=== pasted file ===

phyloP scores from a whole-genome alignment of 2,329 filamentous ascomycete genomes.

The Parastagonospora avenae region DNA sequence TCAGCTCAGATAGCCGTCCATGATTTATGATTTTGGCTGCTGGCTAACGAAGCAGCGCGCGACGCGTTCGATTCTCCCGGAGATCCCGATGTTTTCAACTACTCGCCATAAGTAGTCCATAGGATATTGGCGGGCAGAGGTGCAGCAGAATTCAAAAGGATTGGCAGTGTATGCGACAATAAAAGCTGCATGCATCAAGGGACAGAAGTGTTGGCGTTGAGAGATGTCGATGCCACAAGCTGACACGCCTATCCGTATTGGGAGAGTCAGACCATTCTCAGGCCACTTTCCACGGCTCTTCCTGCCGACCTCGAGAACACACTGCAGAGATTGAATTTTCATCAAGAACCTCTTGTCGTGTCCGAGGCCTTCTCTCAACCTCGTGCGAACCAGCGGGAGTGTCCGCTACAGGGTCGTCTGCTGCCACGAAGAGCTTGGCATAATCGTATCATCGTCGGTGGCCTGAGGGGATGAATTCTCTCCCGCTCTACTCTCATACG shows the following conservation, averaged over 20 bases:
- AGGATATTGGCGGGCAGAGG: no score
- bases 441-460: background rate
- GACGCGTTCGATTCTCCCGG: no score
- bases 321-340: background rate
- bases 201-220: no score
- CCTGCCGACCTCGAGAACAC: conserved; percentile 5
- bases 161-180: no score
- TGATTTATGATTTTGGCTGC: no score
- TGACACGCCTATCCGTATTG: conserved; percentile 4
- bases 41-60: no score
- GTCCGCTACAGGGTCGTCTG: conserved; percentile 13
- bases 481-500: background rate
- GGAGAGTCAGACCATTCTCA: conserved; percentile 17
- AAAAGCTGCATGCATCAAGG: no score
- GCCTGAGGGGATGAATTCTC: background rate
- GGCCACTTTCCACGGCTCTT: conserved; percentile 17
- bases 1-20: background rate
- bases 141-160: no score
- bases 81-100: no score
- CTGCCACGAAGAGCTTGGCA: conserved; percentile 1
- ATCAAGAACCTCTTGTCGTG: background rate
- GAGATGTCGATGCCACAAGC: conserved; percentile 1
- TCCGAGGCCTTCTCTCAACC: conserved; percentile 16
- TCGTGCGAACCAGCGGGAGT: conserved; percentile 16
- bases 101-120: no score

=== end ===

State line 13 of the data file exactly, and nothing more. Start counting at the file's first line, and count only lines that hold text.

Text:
- GTCCGCTACAGGGTCGTCTG: conserved; percentile 13